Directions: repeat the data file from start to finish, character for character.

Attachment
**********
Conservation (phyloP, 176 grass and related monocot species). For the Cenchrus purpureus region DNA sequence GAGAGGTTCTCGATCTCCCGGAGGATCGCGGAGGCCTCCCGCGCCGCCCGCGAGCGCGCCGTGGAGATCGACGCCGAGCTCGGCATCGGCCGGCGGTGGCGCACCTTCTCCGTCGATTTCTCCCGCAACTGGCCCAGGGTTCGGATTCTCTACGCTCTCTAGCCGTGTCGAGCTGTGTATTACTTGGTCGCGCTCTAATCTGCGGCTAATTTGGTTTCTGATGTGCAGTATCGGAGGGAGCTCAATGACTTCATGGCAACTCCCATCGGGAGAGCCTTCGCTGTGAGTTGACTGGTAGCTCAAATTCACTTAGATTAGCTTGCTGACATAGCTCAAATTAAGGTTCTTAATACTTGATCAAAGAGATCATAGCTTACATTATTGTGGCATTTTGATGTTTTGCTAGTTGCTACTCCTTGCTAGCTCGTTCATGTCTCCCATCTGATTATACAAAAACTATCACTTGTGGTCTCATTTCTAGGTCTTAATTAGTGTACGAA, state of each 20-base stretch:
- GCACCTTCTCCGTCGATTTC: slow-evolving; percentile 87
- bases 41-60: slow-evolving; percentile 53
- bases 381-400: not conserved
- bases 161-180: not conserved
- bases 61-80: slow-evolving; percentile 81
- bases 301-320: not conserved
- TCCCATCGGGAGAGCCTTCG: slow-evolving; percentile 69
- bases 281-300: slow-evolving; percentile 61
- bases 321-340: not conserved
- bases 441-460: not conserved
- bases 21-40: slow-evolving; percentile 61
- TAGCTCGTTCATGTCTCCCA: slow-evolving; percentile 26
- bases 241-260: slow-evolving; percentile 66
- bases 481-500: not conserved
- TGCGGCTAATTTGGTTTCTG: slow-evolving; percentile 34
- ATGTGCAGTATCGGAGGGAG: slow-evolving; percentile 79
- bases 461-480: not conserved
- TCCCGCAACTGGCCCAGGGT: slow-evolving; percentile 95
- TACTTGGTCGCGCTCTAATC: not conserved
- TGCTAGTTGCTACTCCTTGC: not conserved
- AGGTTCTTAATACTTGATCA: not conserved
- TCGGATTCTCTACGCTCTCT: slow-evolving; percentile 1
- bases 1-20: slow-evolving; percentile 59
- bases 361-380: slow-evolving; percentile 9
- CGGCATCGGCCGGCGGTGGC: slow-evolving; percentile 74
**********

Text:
Conservation (phyloP, 176 grass and related monocot species). For the Cenchrus purpureus region DNA sequence GAGAGGTTCTCGATCTCCCGGAGGATCGCGGAGGCCTCCCGCGCCGCCCGCGAGCGCGCCGTGGAGATCGACGCCGAGCTCGGCATCGGCCGGCGGTGGCGCACCTTCTCCGTCGATTTCTCCCGCAACTGGCCCAGGGTTCGGATTCTCTACGCTCTCTAGCCGTGTCGAGCTGTGTATTACTTGGTCGCGCTCTAATCTGCGGCTAATTTGGTTTCTGATGTGCAGTATCGGAGGGAGCTCAATGACTTCATGGCAACTCCCATCGGGAGAGCCTTCGCTGTGAGTTGACTGGTAGCTCAAATTCACTTAGATTAGCTTGCTGACATAGCTCAAATTAAGGTTCTTAATACTTGATCAAAGAGATCATAGCTTACATTATTGTGGCATTTTGATGTTTTGCTAGTTGCTACTCCTTGCTAGCTCGTTCATGTCTCCCATCTGATTATACAAAAACTATCACTTGTGGTCTCATTTCTAGGTCTTAATTAGTGTACGAA, state of each 20-base stretch:
- GCACCTTCTCCGTCGATTTC: slow-evolving; percentile 87
- bases 41-60: slow-evolving; percentile 53
- bases 381-400: not conserved
- bases 161-180: not conserved
- bases 61-80: slow-evolving; percentile 81
- bases 301-320: not conserved
- TCCCATCGGGAGAGCCTTCG: slow-evolving; percentile 69
- bases 281-300: slow-evolving; percentile 61
- bases 321-340: not conserved
- bases 441-460: not conserved
- bases 21-40: slow-evolving; percentile 61
- TAGCTCGTTCATGTCTCCCA: slow-evolving; percentile 26
- bases 241-260: slow-evolving; percentile 66
- bases 481-500: not conserved
- TGCGGCTAATTTGGTTTCTG: slow-evolving; percentile 34
- ATGTGCAGTATCGGAGGGAG: slow-evolving; percentile 79
- bases 461-480: not conserved
- TCCCGCAACTGGCCCAGGGT: slow-evolving; percentile 95
- TACTTGGTCGCGCTCTAATC: not conserved
- TGCTAGTTGCTACTCCTTGC: not conserved
- AGGTTCTTAATACTTGATCA: not conserved
- TCGGATTCTCTACGCTCTCT: slow-evolving; percentile 1
- bases 1-20: slow-evolving; percentile 59
- bases 361-380: slow-evolving; percentile 9
- CGGCATCGGCCGGCGGTGGC: slow-evolving; percentile 74